Toxic Chemicals and MiscarriageWith the holiday season here, many people have company and spend quite of bit of time cleaning and tidying up. I didn't do a lot of cleaning in my first trimester since I was so nauseated day and night. When I was pregnant with my daughter, my sense of smell was incredibly heightened. The smell of any type of cleaner or any scent that was added to "freshening" products absolutely turned my stomach.
See also: www.getpregnantover40.com for more on environmental toxins and fertility and miscarriage
I believe this was my body's way of telling me to stay away from harmful and possibly toxic substances. Everything from cosmetics to cleaning products were a problem for me. I ended up using a lot of baking soda and vinegar to clean and I used unscented lotion.
Some basic household cleaners could lead to pregnancy problems or miscarriageI frequently turned to "The March of Dimes" for information on Pregnancy and Miscarriage. They are an objective source of factual information. Here is a good resource on environmental toxins and how they may affect your pregnancy:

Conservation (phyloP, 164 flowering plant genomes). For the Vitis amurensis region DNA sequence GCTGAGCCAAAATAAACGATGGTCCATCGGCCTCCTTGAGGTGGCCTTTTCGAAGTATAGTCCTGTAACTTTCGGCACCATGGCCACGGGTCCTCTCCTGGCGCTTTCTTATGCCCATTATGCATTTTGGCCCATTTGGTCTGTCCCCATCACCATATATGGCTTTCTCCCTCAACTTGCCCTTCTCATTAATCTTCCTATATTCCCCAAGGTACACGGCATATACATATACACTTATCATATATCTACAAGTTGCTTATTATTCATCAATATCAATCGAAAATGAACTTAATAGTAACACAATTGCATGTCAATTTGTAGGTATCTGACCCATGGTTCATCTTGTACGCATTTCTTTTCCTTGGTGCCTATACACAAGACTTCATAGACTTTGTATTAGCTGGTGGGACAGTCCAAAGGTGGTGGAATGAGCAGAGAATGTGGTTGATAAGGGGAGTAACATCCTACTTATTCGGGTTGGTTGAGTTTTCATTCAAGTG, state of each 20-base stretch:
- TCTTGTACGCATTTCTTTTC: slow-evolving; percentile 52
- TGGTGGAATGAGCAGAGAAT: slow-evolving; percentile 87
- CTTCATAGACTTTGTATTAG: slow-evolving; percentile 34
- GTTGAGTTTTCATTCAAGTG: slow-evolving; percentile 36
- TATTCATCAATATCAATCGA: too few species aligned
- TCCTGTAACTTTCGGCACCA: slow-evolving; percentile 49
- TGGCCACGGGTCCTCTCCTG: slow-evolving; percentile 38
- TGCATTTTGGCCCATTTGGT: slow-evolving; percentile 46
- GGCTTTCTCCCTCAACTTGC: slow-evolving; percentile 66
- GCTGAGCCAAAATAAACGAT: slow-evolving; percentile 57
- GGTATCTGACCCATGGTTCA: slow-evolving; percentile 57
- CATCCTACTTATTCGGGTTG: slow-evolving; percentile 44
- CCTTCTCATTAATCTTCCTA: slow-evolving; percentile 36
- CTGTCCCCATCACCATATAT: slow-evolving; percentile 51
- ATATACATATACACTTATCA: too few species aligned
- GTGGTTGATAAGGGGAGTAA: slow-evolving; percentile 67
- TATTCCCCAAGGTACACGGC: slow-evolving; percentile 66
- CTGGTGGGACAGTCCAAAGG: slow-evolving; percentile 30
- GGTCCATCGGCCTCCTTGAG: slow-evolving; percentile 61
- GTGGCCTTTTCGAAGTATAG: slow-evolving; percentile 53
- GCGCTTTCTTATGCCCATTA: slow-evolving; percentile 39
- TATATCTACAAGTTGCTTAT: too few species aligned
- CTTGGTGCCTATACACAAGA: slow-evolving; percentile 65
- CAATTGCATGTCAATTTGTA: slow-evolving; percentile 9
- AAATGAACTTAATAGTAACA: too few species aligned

This article has information on everything from mercury exposure, chlorinated water, lead, metals, solvents and pesticides. Sometimes we are unknowingly exposed to substances which may harm an unborn baby or even lead to miscarriage. We probably can't completely eliminate these toxins from our environment, but at least we can minimize our exposure.
From the article:
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While some household cleansers contain solvents, there are many safe alternatives. Pregnant women should read labels carefully and avoid products (such as some oven cleaners) whose labels indicate they’re toxic.
Products that contain ammonia or chlorine are unlikely to harm an unborn baby, though their odors may trigger nausea in a pregnant woman. A pregnant woman should open windows and doors wear rubber gloves when using these products. She should never mix ammonia and chlorine products because the combination produces fumes that are dangerous for anyone.
A pregnant woman who is worried about commercial cleansers or bothered by their odors can substitute safe, natural products. For example, baking soda can be used as a powdered cleanser to scrub greasy areas, pots and pans, sinks, tubs and ovens. A solution of vinegar and water can effectively clean many surfaces such as countertops.
from: march of dimes